From depressed investment to bulging foreign exchange reserves, Asia's economies are still deeply marked by the legacy of the financial crisis that engulfed the region a decade ago.

Asia's economic fundamentals are immeasurably stronger than they were then. Given that most countries now have big current account surpluses and competitive currencies, a rerun of the crisis that started when massive capital flight toppled an overvalued Thai baht in July 1997 is improbable to say the least.

Some economists, however, fret that the world economy has swapped one set of treacherous imbalances for another.

Yet, by turning from an importer into a huge net exporter of capital, Asia -- China in particular -- has helped keep global interest rates low and so fuel a long economic boom, demand for financial assets and an unprecedented burst of corporate buyouts.

But what happens if the consumption and borrowing by rich nations that Asia has bankrolled are exposed as excessive -- just as Asia's excesses were laid bare in the 1997/98 meltdown?

Asia has been adding so much to their reserves because of what they learned from the Asian financial crisis, said Paul Mortimer-Lee, global head of market economics at BNP Paribas.

But it can't go on forever because it means other places are taking on too much debt. That poses a threat to global financial stability if there is some big shift in global economic conditions, he said.

Moody's Investors Service agreed that Asia's insurance policy of accumulating reserves had considerably reduced its exposure to the risk of another sudden flight of footloose global capital.

But, in a recent report, the rating agency added a note of caution: Ironically, this new global state where emerging market economies are net providers of capital has created other problems -- including potential asset price bubbles.

Indeed, some market-watchers say that problem can only grow as China's embryonic state investment agency, with perhaps $200 billion of currency reserves to manage, starts buying stocks.


Ten years on, the region is far wealthier and has far fewer poor people. The output of East Asia ex-Japan is now more than $5 trillion, double the dollar value just before the crisis, and the number of people living on less than $2 a day has dropped to 29 percent from 50 percent, according to the World Bank.

Of the crisis-hit countries, South Korea, the Philippines and Malaysia regained their pre-crisis level of per capita income by 1999; Indonesia and Thailand recovered by 2003.

But, as the World Bank also points out, recent economic growth in most of those countries is running around 2 percentage points lower than in the two decades before the crisis.

The culprit is a precipitous drop in investment, which, in Asia excluding Japan, China and India, is still some 10 percentage points of GDP below its pre-crisis peak.

Although Asia needed time to work off the gluts created by frenzied spending in the mid-1990s, economists are surprised that investment has not shown more life. China is a notable exception.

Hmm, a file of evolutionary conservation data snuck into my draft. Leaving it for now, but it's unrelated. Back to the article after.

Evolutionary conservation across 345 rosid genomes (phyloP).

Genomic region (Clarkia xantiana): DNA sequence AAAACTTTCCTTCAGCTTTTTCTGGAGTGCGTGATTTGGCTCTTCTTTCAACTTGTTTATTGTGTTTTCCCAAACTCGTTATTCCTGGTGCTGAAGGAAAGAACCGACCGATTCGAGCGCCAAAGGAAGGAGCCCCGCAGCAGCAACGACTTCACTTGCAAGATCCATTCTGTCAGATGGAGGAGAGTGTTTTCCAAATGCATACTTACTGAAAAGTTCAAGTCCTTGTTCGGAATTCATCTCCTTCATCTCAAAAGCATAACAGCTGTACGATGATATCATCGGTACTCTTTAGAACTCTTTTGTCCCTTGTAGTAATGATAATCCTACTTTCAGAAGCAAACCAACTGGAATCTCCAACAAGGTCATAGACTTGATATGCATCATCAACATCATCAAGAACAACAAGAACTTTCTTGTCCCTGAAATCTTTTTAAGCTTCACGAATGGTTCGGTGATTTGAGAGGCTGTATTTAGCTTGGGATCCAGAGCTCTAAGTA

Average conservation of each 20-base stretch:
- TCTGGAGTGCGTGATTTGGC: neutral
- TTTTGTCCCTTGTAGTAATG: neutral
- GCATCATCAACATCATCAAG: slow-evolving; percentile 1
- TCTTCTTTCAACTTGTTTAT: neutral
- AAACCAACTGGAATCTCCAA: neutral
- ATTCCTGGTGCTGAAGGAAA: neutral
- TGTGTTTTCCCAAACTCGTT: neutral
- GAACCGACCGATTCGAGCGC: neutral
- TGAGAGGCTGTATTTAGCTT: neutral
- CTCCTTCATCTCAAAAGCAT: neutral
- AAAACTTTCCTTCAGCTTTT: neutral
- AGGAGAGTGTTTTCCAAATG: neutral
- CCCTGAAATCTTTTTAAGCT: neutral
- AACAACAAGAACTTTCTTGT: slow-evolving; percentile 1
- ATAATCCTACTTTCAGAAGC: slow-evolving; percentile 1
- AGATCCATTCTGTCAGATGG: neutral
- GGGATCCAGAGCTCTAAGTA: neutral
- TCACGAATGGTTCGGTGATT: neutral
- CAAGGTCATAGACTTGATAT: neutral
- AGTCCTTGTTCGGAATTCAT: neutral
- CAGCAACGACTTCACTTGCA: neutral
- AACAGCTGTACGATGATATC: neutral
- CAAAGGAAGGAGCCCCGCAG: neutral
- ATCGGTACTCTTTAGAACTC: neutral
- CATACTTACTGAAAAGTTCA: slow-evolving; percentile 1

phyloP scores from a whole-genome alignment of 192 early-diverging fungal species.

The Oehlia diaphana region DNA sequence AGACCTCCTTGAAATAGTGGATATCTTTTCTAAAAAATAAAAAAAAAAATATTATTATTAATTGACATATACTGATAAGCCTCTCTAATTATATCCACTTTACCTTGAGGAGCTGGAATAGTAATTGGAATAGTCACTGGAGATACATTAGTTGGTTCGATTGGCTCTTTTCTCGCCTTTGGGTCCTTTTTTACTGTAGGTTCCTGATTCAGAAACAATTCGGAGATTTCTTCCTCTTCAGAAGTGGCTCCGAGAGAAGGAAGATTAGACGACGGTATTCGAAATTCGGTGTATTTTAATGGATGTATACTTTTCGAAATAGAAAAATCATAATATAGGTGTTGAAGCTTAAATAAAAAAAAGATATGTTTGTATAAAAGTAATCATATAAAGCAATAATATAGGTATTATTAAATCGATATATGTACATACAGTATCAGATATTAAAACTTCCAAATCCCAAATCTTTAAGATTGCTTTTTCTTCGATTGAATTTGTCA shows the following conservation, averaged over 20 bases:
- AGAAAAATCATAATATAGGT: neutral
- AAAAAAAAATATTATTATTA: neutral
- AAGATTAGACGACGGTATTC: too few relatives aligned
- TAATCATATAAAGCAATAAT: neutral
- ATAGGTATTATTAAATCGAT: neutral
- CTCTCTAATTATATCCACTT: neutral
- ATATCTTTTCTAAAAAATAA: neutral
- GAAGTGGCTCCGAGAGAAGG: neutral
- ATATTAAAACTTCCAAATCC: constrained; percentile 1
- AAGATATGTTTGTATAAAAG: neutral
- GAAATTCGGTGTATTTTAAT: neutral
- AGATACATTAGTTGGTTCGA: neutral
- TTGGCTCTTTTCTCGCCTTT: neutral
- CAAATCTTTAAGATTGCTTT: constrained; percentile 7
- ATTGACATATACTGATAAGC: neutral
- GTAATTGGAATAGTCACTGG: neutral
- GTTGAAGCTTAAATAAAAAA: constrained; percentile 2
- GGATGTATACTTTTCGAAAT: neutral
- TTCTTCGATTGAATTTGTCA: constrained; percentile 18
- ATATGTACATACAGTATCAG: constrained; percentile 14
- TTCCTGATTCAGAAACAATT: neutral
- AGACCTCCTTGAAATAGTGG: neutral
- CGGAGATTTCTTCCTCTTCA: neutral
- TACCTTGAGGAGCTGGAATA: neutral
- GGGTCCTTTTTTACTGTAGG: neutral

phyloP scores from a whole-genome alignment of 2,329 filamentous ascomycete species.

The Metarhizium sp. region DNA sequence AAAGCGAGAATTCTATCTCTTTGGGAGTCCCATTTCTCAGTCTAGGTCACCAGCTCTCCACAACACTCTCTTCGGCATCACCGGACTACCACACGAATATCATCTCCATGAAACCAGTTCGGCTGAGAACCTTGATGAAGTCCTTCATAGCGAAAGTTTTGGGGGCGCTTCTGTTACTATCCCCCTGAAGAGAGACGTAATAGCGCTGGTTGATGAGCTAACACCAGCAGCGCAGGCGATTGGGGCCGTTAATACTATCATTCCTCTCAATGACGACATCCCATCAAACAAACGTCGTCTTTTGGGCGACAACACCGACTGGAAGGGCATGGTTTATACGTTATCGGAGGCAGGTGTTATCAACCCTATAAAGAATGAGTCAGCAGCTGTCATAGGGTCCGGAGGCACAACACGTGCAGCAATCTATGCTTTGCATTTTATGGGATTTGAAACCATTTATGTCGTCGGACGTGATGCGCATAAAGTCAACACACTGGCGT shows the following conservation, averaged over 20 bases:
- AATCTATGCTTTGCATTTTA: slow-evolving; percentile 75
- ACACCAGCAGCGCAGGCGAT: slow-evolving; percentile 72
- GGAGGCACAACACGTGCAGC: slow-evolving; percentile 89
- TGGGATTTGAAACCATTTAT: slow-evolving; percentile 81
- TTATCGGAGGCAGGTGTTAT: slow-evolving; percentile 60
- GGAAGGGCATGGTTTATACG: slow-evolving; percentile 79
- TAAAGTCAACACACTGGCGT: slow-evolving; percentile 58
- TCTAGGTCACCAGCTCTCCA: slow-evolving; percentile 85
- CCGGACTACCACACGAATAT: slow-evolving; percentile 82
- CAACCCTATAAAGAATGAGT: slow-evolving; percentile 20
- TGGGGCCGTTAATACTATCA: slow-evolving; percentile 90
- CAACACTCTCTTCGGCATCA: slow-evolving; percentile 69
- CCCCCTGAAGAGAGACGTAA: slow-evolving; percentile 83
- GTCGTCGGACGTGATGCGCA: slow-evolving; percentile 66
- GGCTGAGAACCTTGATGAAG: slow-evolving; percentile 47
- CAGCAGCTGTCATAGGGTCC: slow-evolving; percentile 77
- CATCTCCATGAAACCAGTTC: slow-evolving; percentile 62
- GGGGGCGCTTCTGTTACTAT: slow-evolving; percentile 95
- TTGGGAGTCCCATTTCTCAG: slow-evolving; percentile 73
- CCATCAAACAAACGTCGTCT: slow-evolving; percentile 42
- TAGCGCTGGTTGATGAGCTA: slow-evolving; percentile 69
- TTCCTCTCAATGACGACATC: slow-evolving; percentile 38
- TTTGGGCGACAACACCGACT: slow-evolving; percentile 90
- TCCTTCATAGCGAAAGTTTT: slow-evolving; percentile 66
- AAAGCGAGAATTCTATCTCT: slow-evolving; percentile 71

While pre-crisis levels of investment were certainly excessive, the limited recovery is puzzling, David Burton, director of the International Monetary Fund's Asia-Pacific department, admitted in a Singapore speech on June 5.

A decade after the crisis, sluggish investment can no longer be attributed to the need for stricken banks and companies to restructure and pay down debt, Burton said.

Nor is there formal evidence that China is diverting investment away from the rest of Asia, he said.

The World Bank's best guess is that Asian businessmen have long memories of economic instability and currency crises.

Uncertainty as to how courts will interpret the rule of law and how officials will implement regulations is another factor.

For the World Bank, this underscores the need for governments to knuckle down to the politically tricky, time-consuming task of improving corporate governance and the general business climate.

Such efforts are at the core of the agenda for revitalizing growth in the post-crisis middle-income economies, the bank said in its April East Asia and Pacific Update.


Rebalancing Asia's economy also calls for stronger exchange rates to direct resources away from exports and trade-related investment towards home-grown demand, once lingering overcapacity in domestic sectors such as construction have been worked off.

Asia learned the hard way in 1997 that rigid dollar pegs come with risks as well as rewards. Currencies move more freely now.

That they are still heavily managed should be no surprise. As the IMF's Burton noted, China's limited exchange rate flexibility makes it difficult for its neighbors -- read export rivals -- to let their own currencies strengthen.

Or, in the words of U.S. Treasury Secretary Henry Paulson, China is the elephant in the living room.

For its part, Beijing is still suspicious of free markets and is desperate to protect export jobs. It would rather add to its world-beating $1.2 trillion pile of currency reserves than let the yuan rise to a market-clearing level.

Until the costs of this policy approach become more serious, we struggle to see China shifting off this track, said Richard Yetsenga, a currency analyst with HSBC in Hong Kong.

Moreover, we struggle to identity what those costs could be at this point, at last from an internal perspective, he said in a June 4 report.

In other words, if Yetsenga's right, the economic and financial imbalances that are the legacy of the Asian crisis will be around for some time yet.

(Additional reporting by Susan Fenton in Hong Kong)